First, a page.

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How to Lose $9,000 in the Stock Market – and Win It All Back

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This morning we will see how TSX investors reacted to the earnings of the popular cannabis stock, Canopy Growth (TSX:WEED)(NYSE:CGC). Be warned, however: if cross-listed NYSE stocks are predictors, then Canopy Growth investors should expect a 7% plummet in market value.

NYSE shareholders didn’t hold back their frustration after Canopy’s after-hours earnings call. They all put in sell orders, sending the stock down nearly $2.30 per share.

During the sell-off, investors who purchased at the 52-week high of $59.25 cried and whimpered a little at their $28 loss per share.

Should you sell losing stocks? Absolutely…

All stock traders have made bad investments at one time or another. And they all wrestle with the decision to sell and accept the capital loss – or stay in the game hoping for another bubble. The answer is to sell because time and opportunity cost are the real enemy when an investment goes south.

The only way an investor can win back the cash is to admit failure and find a better investment elsewhere. Insurance or banking stocks are my number one pick at the moment. They offer 5% dividends and the comfort of successful reputations.

I don’t recommend it, but if you must speculate on a non-dividend issuing stock with the volatility of dry ice, always sell a call option to hedge your bet. Plan to hold the position until expiration and I promise you that the odds of closing with a net profit are in your favour.

Whatever you do, however, don’t gamble without another option up your sleeve in case you get into a jam.

Canopy was the golden child of pot legalization — what happened?

More than anything, the market free-fall was merely short-term investors cashing out a little late on some speculative bets. Also, as far as cannabis goes, the industry has a better alternative offering a 6% dividend yield: Alcanna.

Moreover, Canopy got into some debt trying to earn a living. Meanwhile, its parent company, Constellation, loves the idea of owning the newly legal industry but doesn’t want to take responsibility for its financials.

In fact, Constellation recently fired Canopy founder Bruce Linton due to disappointing margins and profligate spending.

In truth, Canopy is actually doing fairly well. For the quarter ending June 30, the company announced an increase in adjusted earnings of more than $5 million over the previous three months.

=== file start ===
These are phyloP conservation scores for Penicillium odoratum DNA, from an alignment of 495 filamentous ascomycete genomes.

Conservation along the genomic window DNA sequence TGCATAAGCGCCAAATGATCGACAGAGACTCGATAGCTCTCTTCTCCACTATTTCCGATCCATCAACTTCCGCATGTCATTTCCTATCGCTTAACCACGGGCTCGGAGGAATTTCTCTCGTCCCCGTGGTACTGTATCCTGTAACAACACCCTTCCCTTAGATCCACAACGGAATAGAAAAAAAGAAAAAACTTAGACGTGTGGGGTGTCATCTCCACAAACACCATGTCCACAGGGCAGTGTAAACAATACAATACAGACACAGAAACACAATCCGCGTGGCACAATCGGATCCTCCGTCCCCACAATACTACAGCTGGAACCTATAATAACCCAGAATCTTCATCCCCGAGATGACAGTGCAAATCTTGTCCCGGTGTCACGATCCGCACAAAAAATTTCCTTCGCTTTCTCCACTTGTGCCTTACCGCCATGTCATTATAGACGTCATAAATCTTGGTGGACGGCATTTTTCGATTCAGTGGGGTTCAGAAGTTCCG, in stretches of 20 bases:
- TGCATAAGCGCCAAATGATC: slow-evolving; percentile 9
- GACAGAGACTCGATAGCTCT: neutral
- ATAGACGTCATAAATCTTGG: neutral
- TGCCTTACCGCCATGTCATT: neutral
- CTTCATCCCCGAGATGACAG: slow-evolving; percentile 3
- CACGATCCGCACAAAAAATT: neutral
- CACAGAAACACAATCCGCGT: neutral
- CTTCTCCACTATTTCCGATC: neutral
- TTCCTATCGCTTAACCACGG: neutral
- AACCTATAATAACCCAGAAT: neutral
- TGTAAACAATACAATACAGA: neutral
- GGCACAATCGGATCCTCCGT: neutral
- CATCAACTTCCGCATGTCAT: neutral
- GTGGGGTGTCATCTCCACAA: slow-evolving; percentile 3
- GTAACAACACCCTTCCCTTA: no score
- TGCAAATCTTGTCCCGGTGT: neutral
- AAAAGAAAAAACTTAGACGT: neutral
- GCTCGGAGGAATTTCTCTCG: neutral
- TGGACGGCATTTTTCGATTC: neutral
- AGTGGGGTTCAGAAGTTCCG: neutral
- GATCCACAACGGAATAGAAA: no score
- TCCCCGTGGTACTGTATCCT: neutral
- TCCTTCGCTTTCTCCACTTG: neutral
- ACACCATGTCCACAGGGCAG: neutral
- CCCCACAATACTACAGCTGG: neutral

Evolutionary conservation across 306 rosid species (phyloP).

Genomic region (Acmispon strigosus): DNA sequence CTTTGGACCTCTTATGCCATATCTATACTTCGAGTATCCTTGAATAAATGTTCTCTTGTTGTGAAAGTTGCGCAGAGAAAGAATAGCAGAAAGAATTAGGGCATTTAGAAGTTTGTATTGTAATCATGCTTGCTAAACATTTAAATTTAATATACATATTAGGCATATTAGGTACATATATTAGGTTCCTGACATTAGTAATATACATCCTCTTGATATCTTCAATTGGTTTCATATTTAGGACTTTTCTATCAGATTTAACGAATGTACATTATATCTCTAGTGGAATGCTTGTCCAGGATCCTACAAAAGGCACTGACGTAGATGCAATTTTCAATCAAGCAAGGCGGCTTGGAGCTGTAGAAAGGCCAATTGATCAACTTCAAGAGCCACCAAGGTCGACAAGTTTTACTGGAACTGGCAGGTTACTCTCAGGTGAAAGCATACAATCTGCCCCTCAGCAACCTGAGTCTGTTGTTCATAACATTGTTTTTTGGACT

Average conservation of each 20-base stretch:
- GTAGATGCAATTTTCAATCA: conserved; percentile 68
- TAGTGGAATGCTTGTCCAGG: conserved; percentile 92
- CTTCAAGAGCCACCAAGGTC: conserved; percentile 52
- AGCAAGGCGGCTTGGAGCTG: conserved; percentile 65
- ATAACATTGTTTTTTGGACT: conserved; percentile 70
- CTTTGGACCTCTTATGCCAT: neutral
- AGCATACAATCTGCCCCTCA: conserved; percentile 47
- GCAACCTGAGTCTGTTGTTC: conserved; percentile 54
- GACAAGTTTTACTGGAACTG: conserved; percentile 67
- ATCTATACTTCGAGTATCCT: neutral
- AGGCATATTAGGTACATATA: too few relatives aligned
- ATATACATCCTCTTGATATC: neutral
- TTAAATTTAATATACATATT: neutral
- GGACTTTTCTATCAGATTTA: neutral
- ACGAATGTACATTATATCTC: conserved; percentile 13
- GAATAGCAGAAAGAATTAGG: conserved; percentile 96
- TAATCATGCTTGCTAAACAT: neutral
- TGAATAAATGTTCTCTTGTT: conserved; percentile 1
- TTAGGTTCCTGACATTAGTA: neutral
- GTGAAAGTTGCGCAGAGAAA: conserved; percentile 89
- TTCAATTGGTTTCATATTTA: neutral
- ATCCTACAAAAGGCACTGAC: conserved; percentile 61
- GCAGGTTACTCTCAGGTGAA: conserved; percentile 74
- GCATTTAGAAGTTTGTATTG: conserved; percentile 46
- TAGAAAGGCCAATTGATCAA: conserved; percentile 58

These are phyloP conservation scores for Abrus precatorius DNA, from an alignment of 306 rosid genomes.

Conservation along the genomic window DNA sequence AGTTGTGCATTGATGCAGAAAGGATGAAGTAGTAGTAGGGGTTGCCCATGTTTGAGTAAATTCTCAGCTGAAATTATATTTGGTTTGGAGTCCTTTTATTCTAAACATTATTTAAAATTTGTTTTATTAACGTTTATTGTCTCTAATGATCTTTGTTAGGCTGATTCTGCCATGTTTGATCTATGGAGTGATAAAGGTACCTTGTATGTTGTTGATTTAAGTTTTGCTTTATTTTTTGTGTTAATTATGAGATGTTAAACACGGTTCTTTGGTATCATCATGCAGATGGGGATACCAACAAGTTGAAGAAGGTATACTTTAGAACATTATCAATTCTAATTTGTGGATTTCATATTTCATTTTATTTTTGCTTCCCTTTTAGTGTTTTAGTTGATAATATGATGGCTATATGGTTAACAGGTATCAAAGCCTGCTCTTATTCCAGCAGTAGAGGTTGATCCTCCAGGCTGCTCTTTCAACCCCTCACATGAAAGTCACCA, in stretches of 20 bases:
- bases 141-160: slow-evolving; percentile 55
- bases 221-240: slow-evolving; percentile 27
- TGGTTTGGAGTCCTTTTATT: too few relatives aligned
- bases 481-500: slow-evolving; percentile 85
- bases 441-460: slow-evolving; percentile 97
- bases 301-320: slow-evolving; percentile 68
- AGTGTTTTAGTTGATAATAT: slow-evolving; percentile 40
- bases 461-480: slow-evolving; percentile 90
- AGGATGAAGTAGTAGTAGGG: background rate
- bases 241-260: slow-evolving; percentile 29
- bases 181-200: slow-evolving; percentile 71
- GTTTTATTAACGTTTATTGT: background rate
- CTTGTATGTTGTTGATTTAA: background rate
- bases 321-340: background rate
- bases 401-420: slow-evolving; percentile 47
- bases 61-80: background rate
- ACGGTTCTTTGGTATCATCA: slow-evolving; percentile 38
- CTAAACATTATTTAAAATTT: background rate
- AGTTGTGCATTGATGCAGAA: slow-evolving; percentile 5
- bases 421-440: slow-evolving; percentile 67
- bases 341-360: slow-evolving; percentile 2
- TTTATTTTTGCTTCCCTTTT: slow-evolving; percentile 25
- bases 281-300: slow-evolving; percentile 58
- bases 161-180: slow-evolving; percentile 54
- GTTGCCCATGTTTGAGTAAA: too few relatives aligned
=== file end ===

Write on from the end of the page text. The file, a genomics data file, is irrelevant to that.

Unlike the sad decline in revenue reported from Neptune Wellness before market opened on Wednesday, Canopy increased international cannabis revenue by 209% versus Q1 2019. The company also increased its dried, adult-use cannabis sales by almost 100%.

This is all great news, but it wasn’t enough. It comes as no surprise to those watching the cannabis market that Canopy Growth has what it takes to compete in the newly legal industry. The question is, what kind of returns will the stock give shareholders?

The honest answer to that question is none.

Canopy Growth is correcting downward – without dividend compensation

That’s right – you read correctly. The stock doesn’t offer a dividend, and negative free cash flows have almost reached $1 billion. Canopy is highly leveraged from aggressive investments, and parent company Constellation Brands, would like to start seeing their personal stack of green stuff  – in the bank.

This all means that investors can only see returns by selling shares at a capital gain. Without dividends, stocks provide no other realized earnings.

More than likely, Canopy Growth and Constellation Brands will pleasantly allow the share price to fall and even profit off the decline themselves.

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This article represents the opinion of the writer, who may disagree with the “official” recommendation position of a Motley Fool premium service or advisor. We’re Motley! Questioning an investing thesis — even one of our own — helps us all think critically about investing and make decisions that help us become smarter, happier, and richer, so we sometimes publish articles that may not be in line with recommendations, rankings or other content.

Fool contributor Debra Ray has no position in any of the stocks mentioned. The Motley Fool recommends Constellation Brands.

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